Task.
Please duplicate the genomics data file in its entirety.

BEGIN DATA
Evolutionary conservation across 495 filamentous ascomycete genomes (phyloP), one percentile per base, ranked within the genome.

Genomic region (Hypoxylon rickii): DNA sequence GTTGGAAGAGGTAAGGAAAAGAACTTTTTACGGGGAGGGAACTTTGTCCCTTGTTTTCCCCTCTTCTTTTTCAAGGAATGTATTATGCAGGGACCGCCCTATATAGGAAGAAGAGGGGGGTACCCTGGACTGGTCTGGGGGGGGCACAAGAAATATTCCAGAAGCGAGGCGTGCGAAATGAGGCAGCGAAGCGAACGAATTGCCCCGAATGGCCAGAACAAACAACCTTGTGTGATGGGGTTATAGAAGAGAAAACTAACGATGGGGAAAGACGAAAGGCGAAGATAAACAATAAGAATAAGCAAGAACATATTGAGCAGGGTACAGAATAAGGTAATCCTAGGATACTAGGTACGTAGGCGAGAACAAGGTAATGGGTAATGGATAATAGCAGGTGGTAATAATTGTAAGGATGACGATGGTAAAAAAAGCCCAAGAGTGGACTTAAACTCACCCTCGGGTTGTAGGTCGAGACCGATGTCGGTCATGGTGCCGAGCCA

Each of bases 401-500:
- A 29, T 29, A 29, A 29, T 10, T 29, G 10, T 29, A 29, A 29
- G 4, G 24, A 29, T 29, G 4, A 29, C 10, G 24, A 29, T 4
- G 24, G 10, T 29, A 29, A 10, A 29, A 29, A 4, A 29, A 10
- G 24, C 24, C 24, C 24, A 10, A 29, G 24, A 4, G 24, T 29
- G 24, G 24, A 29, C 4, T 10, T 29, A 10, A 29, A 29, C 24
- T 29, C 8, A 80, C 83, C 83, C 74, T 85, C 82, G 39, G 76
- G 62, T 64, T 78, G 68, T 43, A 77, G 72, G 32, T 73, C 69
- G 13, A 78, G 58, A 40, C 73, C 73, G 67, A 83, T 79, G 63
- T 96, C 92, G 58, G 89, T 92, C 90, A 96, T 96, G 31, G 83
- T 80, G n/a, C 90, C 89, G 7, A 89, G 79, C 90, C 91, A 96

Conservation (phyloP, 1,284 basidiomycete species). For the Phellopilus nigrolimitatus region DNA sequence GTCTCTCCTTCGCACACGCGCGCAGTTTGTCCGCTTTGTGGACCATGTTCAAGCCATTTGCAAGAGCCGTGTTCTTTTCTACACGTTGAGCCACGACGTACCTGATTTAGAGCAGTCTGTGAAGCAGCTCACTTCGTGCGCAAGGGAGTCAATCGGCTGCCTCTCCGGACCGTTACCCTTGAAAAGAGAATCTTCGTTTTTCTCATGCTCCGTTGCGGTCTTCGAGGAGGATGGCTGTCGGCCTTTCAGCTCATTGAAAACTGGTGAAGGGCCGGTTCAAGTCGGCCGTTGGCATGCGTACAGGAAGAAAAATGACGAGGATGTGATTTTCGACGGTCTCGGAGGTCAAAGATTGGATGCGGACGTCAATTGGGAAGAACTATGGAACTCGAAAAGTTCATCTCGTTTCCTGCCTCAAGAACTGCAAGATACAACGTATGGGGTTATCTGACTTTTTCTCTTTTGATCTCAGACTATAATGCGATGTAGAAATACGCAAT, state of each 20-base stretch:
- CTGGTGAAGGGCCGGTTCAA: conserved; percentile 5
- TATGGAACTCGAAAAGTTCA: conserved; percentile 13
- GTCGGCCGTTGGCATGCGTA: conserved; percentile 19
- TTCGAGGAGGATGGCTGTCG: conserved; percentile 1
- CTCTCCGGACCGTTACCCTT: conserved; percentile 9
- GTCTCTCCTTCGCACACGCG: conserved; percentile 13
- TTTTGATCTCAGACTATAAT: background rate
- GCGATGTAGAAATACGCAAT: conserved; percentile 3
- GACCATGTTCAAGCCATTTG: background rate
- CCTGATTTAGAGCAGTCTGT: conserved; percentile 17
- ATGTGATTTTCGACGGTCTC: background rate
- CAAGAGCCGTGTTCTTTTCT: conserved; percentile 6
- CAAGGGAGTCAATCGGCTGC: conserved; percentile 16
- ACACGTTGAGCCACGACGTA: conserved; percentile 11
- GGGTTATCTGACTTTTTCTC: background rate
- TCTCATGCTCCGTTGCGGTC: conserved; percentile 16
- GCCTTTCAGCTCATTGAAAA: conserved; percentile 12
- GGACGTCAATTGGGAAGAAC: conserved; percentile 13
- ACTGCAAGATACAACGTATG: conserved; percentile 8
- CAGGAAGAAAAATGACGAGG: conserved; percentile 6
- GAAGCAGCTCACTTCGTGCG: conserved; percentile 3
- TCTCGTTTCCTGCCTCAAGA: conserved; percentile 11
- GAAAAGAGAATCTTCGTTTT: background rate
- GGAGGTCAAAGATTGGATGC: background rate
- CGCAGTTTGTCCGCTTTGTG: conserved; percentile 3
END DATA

Evolutionary conservation across 495 filamentous ascomycete genomes (phyloP), one percentile per base, ranked within the genome.

Genomic region (Hypoxylon rickii): DNA sequence GTTGGAAGAGGTAAGGAAAAGAACTTTTTACGGGGAGGGAACTTTGTCCCTTGTTTTCCCCTCTTCTTTTTCAAGGAATGTATTATGCAGGGACCGCCCTATATAGGAAGAAGAGGGGGGTACCCTGGACTGGTCTGGGGGGGGCACAAGAAATATTCCAGAAGCGAGGCGTGCGAAATGAGGCAGCGAAGCGAACGAATTGCCCCGAATGGCCAGAACAAACAACCTTGTGTGATGGGGTTATAGAAGAGAAAACTAACGATGGGGAAAGACGAAAGGCGAAGATAAACAATAAGAATAAGCAAGAACATATTGAGCAGGGTACAGAATAAGGTAATCCTAGGATACTAGGTACGTAGGCGAGAACAAGGTAATGGGTAATGGATAATAGCAGGTGGTAATAATTGTAAGGATGACGATGGTAAAAAAAGCCCAAGAGTGGACTTAAACTCACCCTCGGGTTGTAGGTCGAGACCGATGTCGGTCATGGTGCCGAGCCA

Each of bases 401-500:
- A 29, T 29, A 29, A 29, T 10, T 29, G 10, T 29, A 29, A 29
- G 4, G 24, A 29, T 29, G 4, A 29, C 10, G 24, A 29, T 4
- G 24, G 10, T 29, A 29, A 10, A 29, A 29, A 4, A 29, A 10
- G 24, C 24, C 24, C 24, A 10, A 29, G 24, A 4, G 24, T 29
- G 24, G 24, A 29, C 4, T 10, T 29, A 10, A 29, A 29, C 24
- T 29, C 8, A 80, C 83, C 83, C 74, T 85, C 82, G 39, G 76
- G 62, T 64, T 78, G 68, T 43, A 77, G 72, G 32, T 73, C 69
- G 13, A 78, G 58, A 40, C 73, C 73, G 67, A 83, T 79, G 63
- T 96, C 92, G 58, G 89, T 92, C 90, A 96, T 96, G 31, G 83
- T 80, G n/a, C 90, C 89, G 7, A 89, G 79, C 90, C 91, A 96

Conservation (phyloP, 1,284 basidiomycete species). For the Phellopilus nigrolimitatus region DNA sequence GTCTCTCCTTCGCACACGCGCGCAGTTTGTCCGCTTTGTGGACCATGTTCAAGCCATTTGCAAGAGCCGTGTTCTTTTCTACACGTTGAGCCACGACGTACCTGATTTAGAGCAGTCTGTGAAGCAGCTCACTTCGTGCGCAAGGGAGTCAATCGGCTGCCTCTCCGGACCGTTACCCTTGAAAAGAGAATCTTCGTTTTTCTCATGCTCCGTTGCGGTCTTCGAGGAGGATGGCTGTCGGCCTTTCAGCTCATTGAAAACTGGTGAAGGGCCGGTTCAAGTCGGCCGTTGGCATGCGTACAGGAAGAAAAATGACGAGGATGTGATTTTCGACGGTCTCGGAGGTCAAAGATTGGATGCGGACGTCAATTGGGAAGAACTATGGAACTCGAAAAGTTCATCTCGTTTCCTGCCTCAAGAACTGCAAGATACAACGTATGGGGTTATCTGACTTTTTCTCTTTTGATCTCAGACTATAATGCGATGTAGAAATACGCAAT, state of each 20-base stretch:
- CTGGTGAAGGGCCGGTTCAA: conserved; percentile 5
- TATGGAACTCGAAAAGTTCA: conserved; percentile 13
- GTCGGCCGTTGGCATGCGTA: conserved; percentile 19
- TTCGAGGAGGATGGCTGTCG: conserved; percentile 1
- CTCTCCGGACCGTTACCCTT: conserved; percentile 9
- GTCTCTCCTTCGCACACGCG: conserved; percentile 13
- TTTTGATCTCAGACTATAAT: background rate
- GCGATGTAGAAATACGCAAT: conserved; percentile 3
- GACCATGTTCAAGCCATTTG: background rate
- CCTGATTTAGAGCAGTCTGT: conserved; percentile 17
- ATGTGATTTTCGACGGTCTC: background rate
- CAAGAGCCGTGTTCTTTTCT: conserved; percentile 6
- CAAGGGAGTCAATCGGCTGC: conserved; percentile 16
- ACACGTTGAGCCACGACGTA: conserved; percentile 11
- GGGTTATCTGACTTTTTCTC: background rate
- TCTCATGCTCCGTTGCGGTC: conserved; percentile 16
- GCCTTTCAGCTCATTGAAAA: conserved; percentile 12
- GGACGTCAATTGGGAAGAAC: conserved; percentile 13
- ACTGCAAGATACAACGTATG: conserved; percentile 8
- CAGGAAGAAAAATGACGAGG: conserved; percentile 6
- GAAGCAGCTCACTTCGTGCG: conserved; percentile 3
- TCTCGTTTCCTGCCTCAAGA: conserved; percentile 11
- GAAAAGAGAATCTTCGTTTT: background rate
- GGAGGTCAAAGATTGGATGC: background rate
- CGCAGTTTGTCCGCTTTGTG: conserved; percentile 3